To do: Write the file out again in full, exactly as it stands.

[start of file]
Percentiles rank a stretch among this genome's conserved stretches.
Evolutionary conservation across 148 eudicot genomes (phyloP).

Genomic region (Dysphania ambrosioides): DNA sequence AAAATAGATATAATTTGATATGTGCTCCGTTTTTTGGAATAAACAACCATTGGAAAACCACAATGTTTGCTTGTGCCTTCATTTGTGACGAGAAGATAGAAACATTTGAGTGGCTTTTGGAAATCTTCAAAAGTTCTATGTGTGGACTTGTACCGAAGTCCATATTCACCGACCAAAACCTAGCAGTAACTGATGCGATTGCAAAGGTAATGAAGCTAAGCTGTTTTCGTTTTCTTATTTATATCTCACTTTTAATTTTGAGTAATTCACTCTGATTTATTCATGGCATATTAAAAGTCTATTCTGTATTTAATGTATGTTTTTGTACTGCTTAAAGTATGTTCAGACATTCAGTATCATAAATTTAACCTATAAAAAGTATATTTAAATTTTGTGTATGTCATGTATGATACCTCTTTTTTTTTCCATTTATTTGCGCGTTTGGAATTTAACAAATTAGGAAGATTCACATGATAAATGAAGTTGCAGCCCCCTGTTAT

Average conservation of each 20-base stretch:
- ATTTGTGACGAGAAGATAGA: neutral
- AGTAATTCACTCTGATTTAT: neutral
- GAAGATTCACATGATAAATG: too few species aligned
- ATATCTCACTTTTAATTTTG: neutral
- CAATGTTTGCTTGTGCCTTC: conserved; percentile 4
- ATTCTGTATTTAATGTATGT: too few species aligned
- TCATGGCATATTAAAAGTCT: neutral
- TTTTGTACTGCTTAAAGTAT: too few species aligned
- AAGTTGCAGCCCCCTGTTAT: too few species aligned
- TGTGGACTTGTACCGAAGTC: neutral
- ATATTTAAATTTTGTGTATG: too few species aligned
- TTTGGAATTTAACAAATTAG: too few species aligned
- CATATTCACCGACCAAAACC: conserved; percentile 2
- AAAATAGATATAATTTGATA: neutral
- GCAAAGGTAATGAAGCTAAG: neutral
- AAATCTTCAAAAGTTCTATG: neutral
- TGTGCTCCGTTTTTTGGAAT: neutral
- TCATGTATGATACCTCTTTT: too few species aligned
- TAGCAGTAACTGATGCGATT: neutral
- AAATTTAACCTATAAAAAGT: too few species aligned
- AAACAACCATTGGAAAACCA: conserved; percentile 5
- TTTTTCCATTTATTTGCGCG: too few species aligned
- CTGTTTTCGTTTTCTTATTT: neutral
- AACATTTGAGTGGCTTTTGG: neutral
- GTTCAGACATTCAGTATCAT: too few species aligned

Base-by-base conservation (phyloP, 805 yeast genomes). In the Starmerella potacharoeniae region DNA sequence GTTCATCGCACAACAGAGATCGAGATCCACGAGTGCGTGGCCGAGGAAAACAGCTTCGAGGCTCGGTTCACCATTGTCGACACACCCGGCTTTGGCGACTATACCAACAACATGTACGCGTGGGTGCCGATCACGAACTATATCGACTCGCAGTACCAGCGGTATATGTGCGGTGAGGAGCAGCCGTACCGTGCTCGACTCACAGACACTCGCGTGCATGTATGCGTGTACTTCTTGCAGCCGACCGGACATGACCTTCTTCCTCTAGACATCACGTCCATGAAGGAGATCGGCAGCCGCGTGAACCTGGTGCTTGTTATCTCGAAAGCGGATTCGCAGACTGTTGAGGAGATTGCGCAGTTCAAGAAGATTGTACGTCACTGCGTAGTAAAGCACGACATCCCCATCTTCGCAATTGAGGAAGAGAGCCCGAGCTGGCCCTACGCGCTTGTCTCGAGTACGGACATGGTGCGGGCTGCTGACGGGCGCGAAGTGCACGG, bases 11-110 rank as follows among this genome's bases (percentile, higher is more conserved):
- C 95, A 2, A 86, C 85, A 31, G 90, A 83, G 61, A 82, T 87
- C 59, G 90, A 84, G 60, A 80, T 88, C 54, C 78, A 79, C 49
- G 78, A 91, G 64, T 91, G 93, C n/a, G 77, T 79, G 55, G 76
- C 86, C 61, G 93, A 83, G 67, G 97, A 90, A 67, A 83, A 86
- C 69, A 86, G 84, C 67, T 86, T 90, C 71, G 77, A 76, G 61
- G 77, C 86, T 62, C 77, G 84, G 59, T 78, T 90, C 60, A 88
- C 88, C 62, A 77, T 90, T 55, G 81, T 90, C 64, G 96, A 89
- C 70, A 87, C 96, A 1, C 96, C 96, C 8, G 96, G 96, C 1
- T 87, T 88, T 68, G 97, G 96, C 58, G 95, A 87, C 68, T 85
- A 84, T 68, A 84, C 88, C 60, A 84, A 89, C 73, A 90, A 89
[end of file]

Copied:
Percentiles rank a stretch among this genome's conserved stretches.
Evolutionary conservation across 148 eudicot genomes (phyloP).

Genomic region (Dysphania ambrosioides): DNA sequence AAAATAGATATAATTTGATATGTGCTCCGTTTTTTGGAATAAACAACCATTGGAAAACCACAATGTTTGCTTGTGCCTTCATTTGTGACGAGAAGATAGAAACATTTGAGTGGCTTTTGGAAATCTTCAAAAGTTCTATGTGTGGACTTGTACCGAAGTCCATATTCACCGACCAAAACCTAGCAGTAACTGATGCGATTGCAAAGGTAATGAAGCTAAGCTGTTTTCGTTTTCTTATTTATATCTCACTTTTAATTTTGAGTAATTCACTCTGATTTATTCATGGCATATTAAAAGTCTATTCTGTATTTAATGTATGTTTTTGTACTGCTTAAAGTATGTTCAGACATTCAGTATCATAAATTTAACCTATAAAAAGTATATTTAAATTTTGTGTATGTCATGTATGATACCTCTTTTTTTTTCCATTTATTTGCGCGTTTGGAATTTAACAAATTAGGAAGATTCACATGATAAATGAAGTTGCAGCCCCCTGTTAT

Average conservation of each 20-base stretch:
- ATTTGTGACGAGAAGATAGA: neutral
- AGTAATTCACTCTGATTTAT: neutral
- GAAGATTCACATGATAAATG: too few species aligned
- ATATCTCACTTTTAATTTTG: neutral
- CAATGTTTGCTTGTGCCTTC: conserved; percentile 4
- ATTCTGTATTTAATGTATGT: too few species aligned
- TCATGGCATATTAAAAGTCT: neutral
- TTTTGTACTGCTTAAAGTAT: too few species aligned
- AAGTTGCAGCCCCCTGTTAT: too few species aligned
- TGTGGACTTGTACCGAAGTC: neutral
- ATATTTAAATTTTGTGTATG: too few species aligned
- TTTGGAATTTAACAAATTAG: too few species aligned
- CATATTCACCGACCAAAACC: conserved; percentile 2
- AAAATAGATATAATTTGATA: neutral
- GCAAAGGTAATGAAGCTAAG: neutral
- AAATCTTCAAAAGTTCTATG: neutral
- TGTGCTCCGTTTTTTGGAAT: neutral
- TCATGTATGATACCTCTTTT: too few species aligned
- TAGCAGTAACTGATGCGATT: neutral
- AAATTTAACCTATAAAAAGT: too few species aligned
- AAACAACCATTGGAAAACCA: conserved; percentile 5
- TTTTTCCATTTATTTGCGCG: too few species aligned
- CTGTTTTCGTTTTCTTATTT: neutral
- AACATTTGAGTGGCTTTTGG: neutral
- GTTCAGACATTCAGTATCAT: too few species aligned

Base-by-base conservation (phyloP, 805 yeast genomes). In the Starmerella potacharoeniae region DNA sequence GTTCATCGCACAACAGAGATCGAGATCCACGAGTGCGTGGCCGAGGAAAACAGCTTCGAGGCTCGGTTCACCATTGTCGACACACCCGGCTTTGGCGACTATACCAACAACATGTACGCGTGGGTGCCGATCACGAACTATATCGACTCGCAGTACCAGCGGTATATGTGCGGTGAGGAGCAGCCGTACCGTGCTCGACTCACAGACACTCGCGTGCATGTATGCGTGTACTTCTTGCAGCCGACCGGACATGACCTTCTTCCTCTAGACATCACGTCCATGAAGGAGATCGGCAGCCGCGTGAACCTGGTGCTTGTTATCTCGAAAGCGGATTCGCAGACTGTTGAGGAGATTGCGCAGTTCAAGAAGATTGTACGTCACTGCGTAGTAAAGCACGACATCCCCATCTTCGCAATTGAGGAAGAGAGCCCGAGCTGGCCCTACGCGCTTGTCTCGAGTACGGACATGGTGCGGGCTGCTGACGGGCGCGAAGTGCACGG, bases 11-110 rank as follows among this genome's bases (percentile, higher is more conserved):
- C 95, A 2, A 86, C 85, A 31, G 90, A 83, G 61, A 82, T 87
- C 59, G 90, A 84, G 60, A 80, T 88, C 54, C 78, A 79, C 49
- G 78, A 91, G 64, T 91, G 93, C n/a, G 77, T 79, G 55, G 76
- C 86, C 61, G 93, A 83, G 67, G 97, A 90, A 67, A 83, A 86
- C 69, A 86, G 84, C 67, T 86, T 90, C 71, G 77, A 76, G 61
- G 77, C 86, T 62, C 77, G 84, G 59, T 78, T 90, C 60, A 88
- C 88, C 62, A 77, T 90, T 55, G 81, T 90, C 64, G 96, A 89
- C 70, A 87, C 96, A 1, C 96, C 96, C 8, G 96, G 96, C 1
- T 87, T 88, T 68, G 97, G 96, C 58, G 95, A 87, C 68, T 85
- A 84, T 68, A 84, C 88, C 60, A 84, A 89, C 73, A 90, A 89